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wic0929

Working out and Seizures

Hi,

I was wondering if anybody had a problem like me where they only really have seizures when working out, and usually not that often.  I have several test with several doctors but nothing has come up, just wanted to know if anyone esle was getting anywhere.  I am on zonegram but it doesnt seem to be working well.

Thanks 

Comments

Re: Working out and Seizures

Nope, but you might try taking a b-complex and try slowing down. B complex helps a lot for me, with blackouts. I have weightlifted since 1988, heavy since 1991. It helps me with mood and insulin reactions, flattens things out.

But I did during a time of serious reactions ,titrate back to just a half hour, under Drs suggestion. The insulin reactions improved and were much more controllable. You might try reducing length of time and seeing how it works. Increase your veggies and vitamins, try even with increasing meat-b12 helps bipolar for example. Then , see what happens.

 

 

Re: Working out and Seizures

I had the same issue in High School when I began lifting weights.  I had an increased frequency of seizure activity after starting the weight lifting program.  Once I stopped the heavy weight lifting (changed from "bulking up" to simply "toning"), the seizure activity went away.  The way that it was described to me, everytime that their is a "strain" involved in a movement, the blood vessels are being restricted resulting in a decreased amount of blood/O2 making it to the brain.  Also, remember to exhale when lifting as opposed to holding your breath like many do.  For me, it came right down to the fact that decreasing the amount of oxygen resulted in seizure activitiy.  Everyone may have a different reaction but this is what I found out about my particular experience with weight lifting, lack of oxygen.

 

Steven 

Re: Working out and Seizures

I don't deal with the problem when exercising, but I'd have to agree that you should start slowly and very gradually increase your workouts.  If your blood oxygen levels are causing the seizures, you need to build up your endurance levels, -they will increase over time, just slow down and/or go for less time and build up from there.  Your blood oxygen levels will improve.

Re: Working out and Seizures

I have often wondered about the strain aspect of weight lifting which is a part of my workout regimen (every other day).  Good to remember to exhale and inhale in a deliberate manner during weight lifting.  Not sure if there is a relationship or if it is coincidence. 

I have had some momentary feelings of pre-seizure condition (not aura's) only during Stairmaster work outs but never developed into full fledged seizures (possibly a partial seizure).  

Going slow and building up may be very good advice.  I have often wondered about the effect of straining on the O2 flow to the brain.  Fighter pilots learn to strain to minimize effects of negative G forces and blackout.  This could be a valid situation as far as constricting blood vessels for people with seizure disorders.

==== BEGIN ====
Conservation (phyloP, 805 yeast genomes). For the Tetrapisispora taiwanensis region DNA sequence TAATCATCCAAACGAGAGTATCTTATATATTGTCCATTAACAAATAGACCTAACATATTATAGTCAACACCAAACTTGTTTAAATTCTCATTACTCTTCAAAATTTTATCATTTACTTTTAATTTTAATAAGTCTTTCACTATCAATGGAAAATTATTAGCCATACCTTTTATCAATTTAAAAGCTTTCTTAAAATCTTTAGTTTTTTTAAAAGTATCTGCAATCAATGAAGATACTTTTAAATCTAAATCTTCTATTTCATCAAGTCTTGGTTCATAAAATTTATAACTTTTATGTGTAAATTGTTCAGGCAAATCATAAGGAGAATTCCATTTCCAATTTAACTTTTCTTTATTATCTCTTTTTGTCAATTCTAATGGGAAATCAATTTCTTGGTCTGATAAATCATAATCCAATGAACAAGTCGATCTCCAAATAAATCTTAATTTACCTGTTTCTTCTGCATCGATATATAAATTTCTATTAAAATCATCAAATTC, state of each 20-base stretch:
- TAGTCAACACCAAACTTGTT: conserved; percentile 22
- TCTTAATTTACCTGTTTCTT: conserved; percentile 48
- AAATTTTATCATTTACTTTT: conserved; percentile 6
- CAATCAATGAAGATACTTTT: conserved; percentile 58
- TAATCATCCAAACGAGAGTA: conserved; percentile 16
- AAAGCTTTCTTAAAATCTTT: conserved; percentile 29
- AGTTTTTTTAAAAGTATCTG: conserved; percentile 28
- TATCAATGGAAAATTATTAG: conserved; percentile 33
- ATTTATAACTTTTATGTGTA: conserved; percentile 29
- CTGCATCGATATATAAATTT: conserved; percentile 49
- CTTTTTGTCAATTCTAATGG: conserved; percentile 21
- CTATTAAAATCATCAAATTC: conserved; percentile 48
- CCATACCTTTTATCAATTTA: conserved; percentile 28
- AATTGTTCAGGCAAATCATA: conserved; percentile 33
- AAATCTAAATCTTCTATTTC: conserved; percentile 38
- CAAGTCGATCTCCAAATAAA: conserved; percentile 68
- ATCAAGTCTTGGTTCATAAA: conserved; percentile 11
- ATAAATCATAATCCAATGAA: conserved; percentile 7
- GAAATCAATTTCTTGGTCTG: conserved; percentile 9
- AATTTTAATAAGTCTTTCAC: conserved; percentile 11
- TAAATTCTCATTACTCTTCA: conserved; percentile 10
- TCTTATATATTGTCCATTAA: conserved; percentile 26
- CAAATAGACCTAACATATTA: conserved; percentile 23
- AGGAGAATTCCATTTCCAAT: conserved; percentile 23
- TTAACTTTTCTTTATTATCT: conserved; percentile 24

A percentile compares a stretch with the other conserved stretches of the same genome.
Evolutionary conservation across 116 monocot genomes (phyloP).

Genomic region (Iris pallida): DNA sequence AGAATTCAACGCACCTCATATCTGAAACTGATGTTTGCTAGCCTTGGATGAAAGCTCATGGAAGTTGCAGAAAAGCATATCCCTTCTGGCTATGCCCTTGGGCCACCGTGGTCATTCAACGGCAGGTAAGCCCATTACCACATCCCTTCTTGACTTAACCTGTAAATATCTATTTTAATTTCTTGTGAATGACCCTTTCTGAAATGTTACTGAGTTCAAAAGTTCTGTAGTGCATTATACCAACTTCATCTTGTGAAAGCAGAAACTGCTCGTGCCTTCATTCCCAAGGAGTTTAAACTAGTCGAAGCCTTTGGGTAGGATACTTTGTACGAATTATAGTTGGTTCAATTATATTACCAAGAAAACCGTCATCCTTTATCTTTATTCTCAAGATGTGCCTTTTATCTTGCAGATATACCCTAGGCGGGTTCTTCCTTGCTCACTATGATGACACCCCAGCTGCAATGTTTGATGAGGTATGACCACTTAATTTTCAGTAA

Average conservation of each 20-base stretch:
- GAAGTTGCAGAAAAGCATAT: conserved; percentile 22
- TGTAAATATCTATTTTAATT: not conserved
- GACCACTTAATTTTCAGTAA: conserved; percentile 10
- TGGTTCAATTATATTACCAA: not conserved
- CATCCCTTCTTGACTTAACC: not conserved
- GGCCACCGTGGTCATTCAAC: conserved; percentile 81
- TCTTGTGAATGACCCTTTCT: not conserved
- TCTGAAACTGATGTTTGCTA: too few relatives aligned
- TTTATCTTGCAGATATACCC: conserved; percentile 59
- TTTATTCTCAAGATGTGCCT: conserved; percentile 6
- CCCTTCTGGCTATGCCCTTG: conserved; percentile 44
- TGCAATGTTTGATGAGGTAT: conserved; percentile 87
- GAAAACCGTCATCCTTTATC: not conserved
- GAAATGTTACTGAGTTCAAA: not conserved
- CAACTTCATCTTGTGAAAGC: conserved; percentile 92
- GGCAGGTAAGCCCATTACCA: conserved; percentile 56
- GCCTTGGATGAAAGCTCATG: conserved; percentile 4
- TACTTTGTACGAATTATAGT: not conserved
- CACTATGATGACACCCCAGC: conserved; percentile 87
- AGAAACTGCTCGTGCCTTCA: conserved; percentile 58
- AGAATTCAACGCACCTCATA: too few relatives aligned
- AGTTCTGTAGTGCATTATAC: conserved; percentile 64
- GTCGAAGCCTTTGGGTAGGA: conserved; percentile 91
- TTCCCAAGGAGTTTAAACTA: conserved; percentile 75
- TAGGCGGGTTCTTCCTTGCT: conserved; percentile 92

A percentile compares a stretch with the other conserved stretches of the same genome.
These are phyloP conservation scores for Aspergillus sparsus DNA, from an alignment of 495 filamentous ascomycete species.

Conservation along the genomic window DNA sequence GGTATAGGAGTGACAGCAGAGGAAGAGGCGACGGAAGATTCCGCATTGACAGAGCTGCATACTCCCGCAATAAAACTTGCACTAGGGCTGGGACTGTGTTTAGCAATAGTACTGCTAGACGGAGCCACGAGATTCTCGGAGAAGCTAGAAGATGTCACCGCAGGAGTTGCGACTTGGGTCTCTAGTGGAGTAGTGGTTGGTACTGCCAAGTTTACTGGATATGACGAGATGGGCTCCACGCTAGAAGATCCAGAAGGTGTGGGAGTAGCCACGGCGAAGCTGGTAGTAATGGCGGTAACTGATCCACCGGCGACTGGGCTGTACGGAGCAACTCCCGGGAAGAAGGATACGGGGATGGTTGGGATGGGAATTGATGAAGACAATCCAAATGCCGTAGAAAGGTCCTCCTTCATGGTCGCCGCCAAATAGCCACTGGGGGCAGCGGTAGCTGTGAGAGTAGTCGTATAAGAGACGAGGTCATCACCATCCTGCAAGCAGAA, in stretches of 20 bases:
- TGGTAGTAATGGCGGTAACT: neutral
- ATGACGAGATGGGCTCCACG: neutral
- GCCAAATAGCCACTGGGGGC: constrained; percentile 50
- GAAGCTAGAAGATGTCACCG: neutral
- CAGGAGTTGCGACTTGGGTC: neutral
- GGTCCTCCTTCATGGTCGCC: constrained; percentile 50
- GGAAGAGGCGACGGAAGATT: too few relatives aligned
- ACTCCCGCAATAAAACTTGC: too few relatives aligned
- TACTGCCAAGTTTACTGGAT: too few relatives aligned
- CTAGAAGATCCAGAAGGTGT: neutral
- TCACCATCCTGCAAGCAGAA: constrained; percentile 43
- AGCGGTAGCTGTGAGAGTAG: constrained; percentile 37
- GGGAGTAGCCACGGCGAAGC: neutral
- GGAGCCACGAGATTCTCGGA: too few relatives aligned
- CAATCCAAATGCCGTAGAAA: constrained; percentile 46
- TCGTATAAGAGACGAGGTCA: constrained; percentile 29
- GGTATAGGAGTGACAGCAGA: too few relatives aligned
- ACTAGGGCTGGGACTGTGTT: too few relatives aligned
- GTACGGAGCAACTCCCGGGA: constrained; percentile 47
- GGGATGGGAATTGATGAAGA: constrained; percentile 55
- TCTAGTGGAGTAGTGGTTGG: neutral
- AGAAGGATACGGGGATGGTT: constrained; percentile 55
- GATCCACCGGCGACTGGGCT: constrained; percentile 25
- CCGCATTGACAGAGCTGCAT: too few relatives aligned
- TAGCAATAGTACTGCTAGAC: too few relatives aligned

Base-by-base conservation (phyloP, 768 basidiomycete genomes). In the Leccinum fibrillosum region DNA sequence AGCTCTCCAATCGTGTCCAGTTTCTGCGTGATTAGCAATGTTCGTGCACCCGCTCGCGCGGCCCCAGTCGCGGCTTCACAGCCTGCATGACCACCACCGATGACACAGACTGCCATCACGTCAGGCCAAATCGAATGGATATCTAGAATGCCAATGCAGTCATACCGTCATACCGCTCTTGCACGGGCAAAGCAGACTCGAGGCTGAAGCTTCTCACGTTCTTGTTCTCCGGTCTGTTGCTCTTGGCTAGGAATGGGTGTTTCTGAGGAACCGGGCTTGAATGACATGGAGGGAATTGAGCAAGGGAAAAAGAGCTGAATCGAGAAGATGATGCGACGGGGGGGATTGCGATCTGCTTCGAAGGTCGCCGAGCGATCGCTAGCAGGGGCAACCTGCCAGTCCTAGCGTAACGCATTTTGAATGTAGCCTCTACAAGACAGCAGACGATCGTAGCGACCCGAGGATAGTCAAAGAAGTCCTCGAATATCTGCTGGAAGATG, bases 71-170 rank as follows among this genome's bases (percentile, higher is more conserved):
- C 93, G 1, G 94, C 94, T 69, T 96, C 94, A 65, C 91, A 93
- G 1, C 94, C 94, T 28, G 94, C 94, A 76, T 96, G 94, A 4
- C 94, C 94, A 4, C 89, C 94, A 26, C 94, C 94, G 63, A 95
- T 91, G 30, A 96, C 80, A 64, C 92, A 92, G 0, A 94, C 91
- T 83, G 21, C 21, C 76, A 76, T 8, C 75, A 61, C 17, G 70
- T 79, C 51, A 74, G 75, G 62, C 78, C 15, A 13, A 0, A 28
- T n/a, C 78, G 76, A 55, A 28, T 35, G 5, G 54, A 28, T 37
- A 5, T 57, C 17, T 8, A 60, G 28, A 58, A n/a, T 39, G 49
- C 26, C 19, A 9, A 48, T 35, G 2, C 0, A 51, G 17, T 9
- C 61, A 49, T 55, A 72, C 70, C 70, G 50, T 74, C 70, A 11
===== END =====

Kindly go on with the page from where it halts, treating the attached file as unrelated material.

Staying with excercise program, particularly cardio workout to hopefully improve O2 levels to the brain. 

Good subject for people with seizure disorders.  Liked to hear more.

Re: Working out and Seizures

Hi Dart,

Having epilepsy doesn't prevent the possibility of also having other disorders resulting in paroxysmal attacks.

While on a zero carbohydrate Dr. Atkin's Diet, I had bouts of hypoglycemia that were different from my epileptic seizures, but still having many characteristics of seizures. I later discovered that I could somewhat induce attacks of hypoglycemia through reactive hypoglycemia tests. The type of test I took was just repeatedly measuring blood sugar levels, while abrubtly consuming a large amount sugar, and mapping blood sugar levels for the sharp increase, and then the overly sharp drop of reactive hypoglycemia, before the levels would rise back to more normal levels after the precipitous drop (too big of a drop, or too long lasting, can be fatal).

Both painful and painless migraines I developed in my last semesters of university also confuse some doctors into thinking I'm having epileptic seizures (other doctors try to tell me that my simple partial epileptic seizures are just migraines).

Then, as in my previous response, I think I have LQTS that was also the originating cause of neurological damage resulting in epilepsy. LQTS can mimic epileptic seizures itself, especially during strenuous excercises. Very brief gaps in consciousness during heavy weight-lifting exercises brought weight-lifting to an end for me, because the most noticeable result was dropping anything heavy that I was hanging on to during an attack, getting everyone's attention and then some. LQTS is more frequent with epilepsy than once thought: http://www.ncbi.nlm.nih.gov/pmc/articles/PMC2677528/

Paramedics can also mistake a frontal subdural hematoma as being post-ictal neurological events of an epileptic seizure.

Tadzio

Re: Working out and Seizures

I have never had one while lifting weights, but I only have them now during cardio sessions, whether it be jumping rope or running. I always drink v8 before working out, because of the b12 and because its less expensive than making my own juice. I recently have stopped cardio except for jump roping a couple times a week under dr.'s orders. If anyone has any advice I would love to hear it.